In the University of Wisconsin-Madison (UW) Department of Botany’s Forensic Botany class, Forest Products Laboratory (FPL) research botanist Alex Wiedenhoeft gives his students full creative license when it comes to their final projects.
“They could even do an interpretive dance.” said Wiedenhoeft, “Although they’d have to interpret it for me, since I’m a botanist.”
Undergraduate student Jennifer Baccam appreciated the freedom of the assignment and chose an interesting medium to demonstrate what she had learned in Wiedenhoeft’s class: sculpture.
Baccam is majoring in plant biology and when she heard about Wiedenhoeft’s forensic botany class, her curiosity was piqued.
“I love botany and have done lots of field work,” said Baccam. “This class seemed like an interesting way to meet the requirement of taking a laboratory class.”
In giving thought to her final project, Baccam wanted to know how forensic botany came about. When she began to research the topic, Baccam discovered it all began with a scientist named Arthur Koehler from none other than the Forest Products Laboratory.
Koehler was the chief wood technologist at FPL in 1932 when Charles Lindbergh’s infant son was kidnapped and a wooden ladder was nearly the only evidence at the scene of the crime. Koehler was asked to participate in the investigation and eventually testified in the trial. Based partly on Koehler’s testimony, Bruno Hauptmann was convicted of the crime, and subsequently executed.
At the time, no one had heard of an expert witness in wood. In fact, one of Hauptmann’s lawyers stated the following in objection to a question posed to Koehler: “We say that there is no such animal known among men as an expert on wood; that it is not a science that has been recognized by the courts; that it is not in a class with handwriting experts or with ballistic experts. But this is no science, this is merely a man who has had a lot of experience in examining trees, who knows the barks on trees and a few things like that.”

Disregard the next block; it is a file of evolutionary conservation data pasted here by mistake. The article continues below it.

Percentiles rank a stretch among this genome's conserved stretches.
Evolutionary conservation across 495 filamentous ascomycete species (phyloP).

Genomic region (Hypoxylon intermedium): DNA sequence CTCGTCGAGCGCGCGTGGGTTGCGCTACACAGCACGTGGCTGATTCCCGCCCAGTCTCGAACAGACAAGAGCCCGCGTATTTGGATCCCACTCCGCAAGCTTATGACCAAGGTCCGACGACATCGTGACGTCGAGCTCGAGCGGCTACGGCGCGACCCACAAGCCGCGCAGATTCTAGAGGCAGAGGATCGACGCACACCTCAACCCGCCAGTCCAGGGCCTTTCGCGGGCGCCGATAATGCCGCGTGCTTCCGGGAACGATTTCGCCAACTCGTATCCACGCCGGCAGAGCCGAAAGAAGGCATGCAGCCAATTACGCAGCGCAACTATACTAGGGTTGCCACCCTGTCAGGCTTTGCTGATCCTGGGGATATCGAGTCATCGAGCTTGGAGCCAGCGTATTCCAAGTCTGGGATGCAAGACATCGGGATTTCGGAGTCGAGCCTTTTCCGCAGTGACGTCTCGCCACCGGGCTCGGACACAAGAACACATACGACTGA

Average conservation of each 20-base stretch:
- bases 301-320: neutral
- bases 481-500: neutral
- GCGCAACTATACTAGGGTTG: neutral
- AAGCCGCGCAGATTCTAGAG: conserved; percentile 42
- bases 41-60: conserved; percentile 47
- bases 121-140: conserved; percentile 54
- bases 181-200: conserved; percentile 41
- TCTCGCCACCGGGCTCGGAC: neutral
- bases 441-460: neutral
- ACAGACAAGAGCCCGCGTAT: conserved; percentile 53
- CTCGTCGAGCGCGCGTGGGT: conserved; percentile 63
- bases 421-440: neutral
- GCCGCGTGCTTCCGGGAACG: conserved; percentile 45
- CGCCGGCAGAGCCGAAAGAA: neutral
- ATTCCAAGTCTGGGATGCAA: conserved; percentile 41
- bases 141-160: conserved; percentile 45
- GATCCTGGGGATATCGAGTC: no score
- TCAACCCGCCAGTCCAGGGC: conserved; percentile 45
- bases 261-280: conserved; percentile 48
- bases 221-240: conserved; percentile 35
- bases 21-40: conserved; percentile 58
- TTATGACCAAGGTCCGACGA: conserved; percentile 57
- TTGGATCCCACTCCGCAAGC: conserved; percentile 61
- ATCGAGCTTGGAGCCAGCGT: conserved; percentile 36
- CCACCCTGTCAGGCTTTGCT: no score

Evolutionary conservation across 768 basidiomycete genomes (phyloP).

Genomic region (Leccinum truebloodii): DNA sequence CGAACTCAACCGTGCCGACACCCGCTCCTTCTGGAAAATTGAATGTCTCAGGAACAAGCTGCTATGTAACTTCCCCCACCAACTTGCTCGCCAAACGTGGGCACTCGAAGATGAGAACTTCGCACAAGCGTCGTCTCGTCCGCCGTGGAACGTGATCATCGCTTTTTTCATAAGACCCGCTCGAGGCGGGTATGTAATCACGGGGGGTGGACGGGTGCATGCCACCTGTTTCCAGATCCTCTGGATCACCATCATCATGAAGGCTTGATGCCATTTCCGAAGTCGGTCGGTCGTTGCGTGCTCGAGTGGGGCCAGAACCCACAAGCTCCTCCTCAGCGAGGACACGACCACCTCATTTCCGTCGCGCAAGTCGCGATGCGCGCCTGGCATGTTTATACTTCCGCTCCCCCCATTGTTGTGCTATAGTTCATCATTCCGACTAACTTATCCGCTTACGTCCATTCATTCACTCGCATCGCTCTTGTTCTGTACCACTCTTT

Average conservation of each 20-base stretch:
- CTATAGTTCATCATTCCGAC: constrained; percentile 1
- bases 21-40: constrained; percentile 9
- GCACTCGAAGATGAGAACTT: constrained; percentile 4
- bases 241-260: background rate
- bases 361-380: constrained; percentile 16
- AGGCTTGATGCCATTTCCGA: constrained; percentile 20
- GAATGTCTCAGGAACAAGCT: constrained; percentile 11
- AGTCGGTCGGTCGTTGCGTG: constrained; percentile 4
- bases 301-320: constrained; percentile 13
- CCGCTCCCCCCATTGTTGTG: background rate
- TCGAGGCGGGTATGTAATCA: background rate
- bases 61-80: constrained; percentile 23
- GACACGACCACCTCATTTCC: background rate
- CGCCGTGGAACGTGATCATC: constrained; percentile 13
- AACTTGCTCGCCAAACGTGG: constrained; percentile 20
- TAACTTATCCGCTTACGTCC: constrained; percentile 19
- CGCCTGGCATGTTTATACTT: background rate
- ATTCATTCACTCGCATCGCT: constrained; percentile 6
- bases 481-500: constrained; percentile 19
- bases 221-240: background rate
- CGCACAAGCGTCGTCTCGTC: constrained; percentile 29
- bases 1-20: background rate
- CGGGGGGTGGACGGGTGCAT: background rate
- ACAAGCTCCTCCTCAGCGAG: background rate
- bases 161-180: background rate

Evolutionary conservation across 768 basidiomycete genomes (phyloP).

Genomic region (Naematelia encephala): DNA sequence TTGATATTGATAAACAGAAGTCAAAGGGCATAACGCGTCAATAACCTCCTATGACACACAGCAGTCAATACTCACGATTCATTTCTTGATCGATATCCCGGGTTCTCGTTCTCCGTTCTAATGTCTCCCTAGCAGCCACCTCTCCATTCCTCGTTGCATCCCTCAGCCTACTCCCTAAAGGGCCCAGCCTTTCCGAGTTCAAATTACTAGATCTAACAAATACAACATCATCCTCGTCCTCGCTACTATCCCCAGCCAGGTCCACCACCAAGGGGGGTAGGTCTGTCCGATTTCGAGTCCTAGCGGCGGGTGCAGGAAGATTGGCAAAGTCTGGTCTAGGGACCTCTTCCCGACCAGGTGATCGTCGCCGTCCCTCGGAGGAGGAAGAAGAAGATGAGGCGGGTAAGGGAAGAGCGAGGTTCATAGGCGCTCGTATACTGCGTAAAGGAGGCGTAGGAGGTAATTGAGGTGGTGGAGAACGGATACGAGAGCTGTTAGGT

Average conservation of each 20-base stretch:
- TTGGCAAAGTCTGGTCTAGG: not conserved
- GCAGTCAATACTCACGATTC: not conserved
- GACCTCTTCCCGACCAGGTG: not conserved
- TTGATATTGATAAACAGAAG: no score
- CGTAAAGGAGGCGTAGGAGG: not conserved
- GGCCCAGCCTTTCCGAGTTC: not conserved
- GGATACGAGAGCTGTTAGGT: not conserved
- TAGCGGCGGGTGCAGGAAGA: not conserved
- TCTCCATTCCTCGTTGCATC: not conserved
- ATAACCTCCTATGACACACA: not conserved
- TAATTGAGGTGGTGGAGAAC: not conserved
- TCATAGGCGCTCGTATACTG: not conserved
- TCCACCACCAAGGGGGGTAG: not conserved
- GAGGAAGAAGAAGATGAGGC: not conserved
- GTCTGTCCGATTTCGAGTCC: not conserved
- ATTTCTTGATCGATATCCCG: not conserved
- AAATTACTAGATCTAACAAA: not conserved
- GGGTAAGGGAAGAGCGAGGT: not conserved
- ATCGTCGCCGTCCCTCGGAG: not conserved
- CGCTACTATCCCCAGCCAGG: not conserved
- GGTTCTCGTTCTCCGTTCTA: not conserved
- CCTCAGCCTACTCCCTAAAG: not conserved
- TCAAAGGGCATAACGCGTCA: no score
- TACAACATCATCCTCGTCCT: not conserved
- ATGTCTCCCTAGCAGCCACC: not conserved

Koehler of course balked at this statement, and it was stricken from the record as the court deemed Koehler was indeed “qualified as an expert upon the subject matter.”
As Baccam read Koehler’s testimony, she found it plenty apparent that he was confident in his skills and abilities as a wood expert, and he stood behind what he had learned in examining the ladder as evidence.
“Koehler came across as a larger-than-life personality,” said Baccam. This observation is apparent in her sculpture, in which Koehler’s bust is looming over the other aspects of the case that are represented, including the ladder itself.
Baccam’s curiosity about forensic botany continues to lead her down a new path, as she is set to begin working in FPL’s Center for Wood Anatomy Research with Wiedenhoeft soon, and will complete her senior thesis at FPL beginning in the fall.
“I’m lucky to have Alex as my mentor,” says Baccam. “Since the beginning of the Forensic Botany course he has helped me further realize that research is truly my passion. My perspective of my future is much less uncertain now.”
To learn more about Wiedenheoft’s forensic botany course, which he co-teaches with UW Professor Sara Hotchkiss, see this feature story from UW-Madison.